Anthem of a Reluctant Prophet by Joanne Proulx

By Joanne Proulx. Viking Canada, 356 pp, $28, hardcover

You know how coming-of-age stories always follow two boys rafting down the Mississippi, dealing with issues of class and race? Or four sisters growing up, and falling in love, during the Civil War? Not this time.

Joanne Proulx's growing-up-in-Michigan novel kicks ass. Seventeen-year-old Luke Hunter has the usual problems (scoring better girls, grades, and grass), but he's got serious issues, too. His saintly best friend dies in the opening pages, and if Luke manages not to deal with the fact that he somehow foretold that death–or to understand the depth of his loss–for 350 pages, well, it's not from lack of smarts. In fact, he's so smart he can figure a dozen ways to blunt the pain and delay the hour when he has to reckon with the meaning of his extraordinary life. He gets laid, smokes a lot of dope, designs concert T-shirts, meets a prophetic dwarf, sees the Red Hot Chili Peppers, curses continuously, meditates on the librarian's breasts, builds a panic room, and abandons everyone who ever loved him.

Proulx's big accomplishment is voice; Luke glows with rage, fear, and horniness. He hates his small town, that "rank little pinprick", home of the car-fabric factory that makes "that slick blue nubbly crap you drive around on". And he hates most people in it, which isn't hard when the locals are so charming they petition the police to publish the names of the men caught having sex outdoors together. He lusts for a girl he shares a bed with one night: "I could see the bedspread rising and falling on her chest, and my cock stiffened, confident it could take over from here." And he's disgusted by anyone–doctors, preachers, or druggies–who promises to end his visions for a price.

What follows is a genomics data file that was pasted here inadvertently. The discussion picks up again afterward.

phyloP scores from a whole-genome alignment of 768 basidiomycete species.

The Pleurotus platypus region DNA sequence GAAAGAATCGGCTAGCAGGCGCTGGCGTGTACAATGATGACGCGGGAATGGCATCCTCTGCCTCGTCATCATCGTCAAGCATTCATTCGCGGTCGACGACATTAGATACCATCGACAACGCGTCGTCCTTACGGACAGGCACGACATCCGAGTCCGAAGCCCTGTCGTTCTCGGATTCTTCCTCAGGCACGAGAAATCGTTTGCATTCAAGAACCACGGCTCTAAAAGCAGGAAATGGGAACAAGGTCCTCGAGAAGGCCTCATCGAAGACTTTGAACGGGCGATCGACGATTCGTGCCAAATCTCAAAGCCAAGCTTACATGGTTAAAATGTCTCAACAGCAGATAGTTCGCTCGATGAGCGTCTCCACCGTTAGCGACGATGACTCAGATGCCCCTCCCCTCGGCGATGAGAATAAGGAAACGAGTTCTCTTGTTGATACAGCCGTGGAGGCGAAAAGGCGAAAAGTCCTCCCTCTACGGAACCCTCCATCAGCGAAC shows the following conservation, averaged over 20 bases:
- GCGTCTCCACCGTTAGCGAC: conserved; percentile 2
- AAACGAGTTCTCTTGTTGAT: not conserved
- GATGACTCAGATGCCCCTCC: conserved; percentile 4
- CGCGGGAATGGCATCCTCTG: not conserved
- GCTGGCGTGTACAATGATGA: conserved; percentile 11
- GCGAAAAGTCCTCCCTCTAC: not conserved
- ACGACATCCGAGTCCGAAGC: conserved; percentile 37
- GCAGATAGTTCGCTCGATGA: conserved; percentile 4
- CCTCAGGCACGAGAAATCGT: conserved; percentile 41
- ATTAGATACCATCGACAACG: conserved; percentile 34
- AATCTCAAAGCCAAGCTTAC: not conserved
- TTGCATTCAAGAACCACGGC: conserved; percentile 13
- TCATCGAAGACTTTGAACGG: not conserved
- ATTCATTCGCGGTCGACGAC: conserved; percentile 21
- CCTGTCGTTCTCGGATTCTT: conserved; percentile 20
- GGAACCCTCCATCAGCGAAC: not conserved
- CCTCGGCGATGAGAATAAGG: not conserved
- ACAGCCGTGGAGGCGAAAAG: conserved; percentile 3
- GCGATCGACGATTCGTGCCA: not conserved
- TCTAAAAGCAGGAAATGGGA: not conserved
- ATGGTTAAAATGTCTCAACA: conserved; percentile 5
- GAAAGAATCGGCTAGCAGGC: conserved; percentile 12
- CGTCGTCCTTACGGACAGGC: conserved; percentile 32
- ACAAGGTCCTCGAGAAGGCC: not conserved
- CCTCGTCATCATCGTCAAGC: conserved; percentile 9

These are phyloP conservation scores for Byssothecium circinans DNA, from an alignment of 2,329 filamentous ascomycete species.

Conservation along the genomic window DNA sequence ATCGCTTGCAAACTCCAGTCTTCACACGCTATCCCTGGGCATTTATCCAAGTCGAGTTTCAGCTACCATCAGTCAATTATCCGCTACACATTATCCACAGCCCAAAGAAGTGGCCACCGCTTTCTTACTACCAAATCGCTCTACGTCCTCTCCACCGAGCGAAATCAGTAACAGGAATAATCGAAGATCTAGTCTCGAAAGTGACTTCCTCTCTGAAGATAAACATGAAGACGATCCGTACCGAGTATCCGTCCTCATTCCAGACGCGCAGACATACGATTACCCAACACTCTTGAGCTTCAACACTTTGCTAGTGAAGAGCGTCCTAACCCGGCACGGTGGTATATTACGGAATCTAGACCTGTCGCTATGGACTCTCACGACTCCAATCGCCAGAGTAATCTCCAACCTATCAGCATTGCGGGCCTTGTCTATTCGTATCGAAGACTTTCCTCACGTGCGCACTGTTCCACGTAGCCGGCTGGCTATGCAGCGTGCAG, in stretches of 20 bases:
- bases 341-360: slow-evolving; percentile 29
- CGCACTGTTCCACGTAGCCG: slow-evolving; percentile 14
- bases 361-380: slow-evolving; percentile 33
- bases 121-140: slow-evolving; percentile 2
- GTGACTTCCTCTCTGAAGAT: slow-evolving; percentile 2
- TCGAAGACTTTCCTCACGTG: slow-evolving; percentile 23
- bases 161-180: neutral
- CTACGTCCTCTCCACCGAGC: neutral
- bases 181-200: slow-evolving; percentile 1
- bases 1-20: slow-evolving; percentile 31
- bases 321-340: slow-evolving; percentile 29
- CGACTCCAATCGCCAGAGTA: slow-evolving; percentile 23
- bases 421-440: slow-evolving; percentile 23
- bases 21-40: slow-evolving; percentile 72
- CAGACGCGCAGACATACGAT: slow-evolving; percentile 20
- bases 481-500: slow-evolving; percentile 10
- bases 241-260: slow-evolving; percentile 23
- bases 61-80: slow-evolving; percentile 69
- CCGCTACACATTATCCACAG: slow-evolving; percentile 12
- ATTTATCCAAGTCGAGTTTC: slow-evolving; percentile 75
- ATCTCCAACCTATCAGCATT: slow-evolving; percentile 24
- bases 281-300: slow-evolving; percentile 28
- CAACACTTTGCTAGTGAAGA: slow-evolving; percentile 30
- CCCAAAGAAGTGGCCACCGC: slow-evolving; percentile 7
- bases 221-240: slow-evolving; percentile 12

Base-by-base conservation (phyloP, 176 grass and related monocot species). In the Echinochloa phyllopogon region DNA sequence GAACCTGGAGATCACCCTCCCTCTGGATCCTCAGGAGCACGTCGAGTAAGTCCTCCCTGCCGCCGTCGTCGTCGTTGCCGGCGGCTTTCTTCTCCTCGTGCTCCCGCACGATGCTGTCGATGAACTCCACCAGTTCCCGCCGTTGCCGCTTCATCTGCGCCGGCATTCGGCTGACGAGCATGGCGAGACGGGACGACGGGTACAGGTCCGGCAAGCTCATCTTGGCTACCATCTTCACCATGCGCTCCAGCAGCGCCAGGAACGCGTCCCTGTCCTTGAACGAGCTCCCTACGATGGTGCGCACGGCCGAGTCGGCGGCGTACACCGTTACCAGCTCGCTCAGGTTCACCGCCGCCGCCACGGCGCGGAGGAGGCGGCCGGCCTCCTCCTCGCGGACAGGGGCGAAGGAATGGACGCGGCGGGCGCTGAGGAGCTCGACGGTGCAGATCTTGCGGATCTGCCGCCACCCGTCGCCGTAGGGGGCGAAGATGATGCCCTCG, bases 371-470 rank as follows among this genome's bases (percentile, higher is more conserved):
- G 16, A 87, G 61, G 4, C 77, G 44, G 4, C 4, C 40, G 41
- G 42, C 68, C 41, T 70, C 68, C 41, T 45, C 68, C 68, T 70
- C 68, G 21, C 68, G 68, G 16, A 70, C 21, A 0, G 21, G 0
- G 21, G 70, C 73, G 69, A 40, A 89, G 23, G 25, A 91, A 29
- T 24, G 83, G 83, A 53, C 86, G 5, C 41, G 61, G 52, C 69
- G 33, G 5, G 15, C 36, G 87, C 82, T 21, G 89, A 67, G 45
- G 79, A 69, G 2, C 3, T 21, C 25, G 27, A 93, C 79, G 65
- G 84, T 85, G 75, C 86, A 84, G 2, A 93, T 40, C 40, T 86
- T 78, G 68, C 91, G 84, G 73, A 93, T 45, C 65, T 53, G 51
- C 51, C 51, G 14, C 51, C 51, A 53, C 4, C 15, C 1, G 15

Luke's grudging epiphanies feel real. His halting dialogue, as limited as his interior thoughts are expansive, feels real. His emotional range, from pissed to murderous with side trips to miserable and elated, feels especially real. Finally, a growing-up book by someone who actually grew up.

Joanne Proulx reads with Catherine Hanrahan (Lost Girls and Love Hotels) tonight (May 17) at 6:30 p.m. at the Railway Club (579 Dunsmuir Street). Admission is free.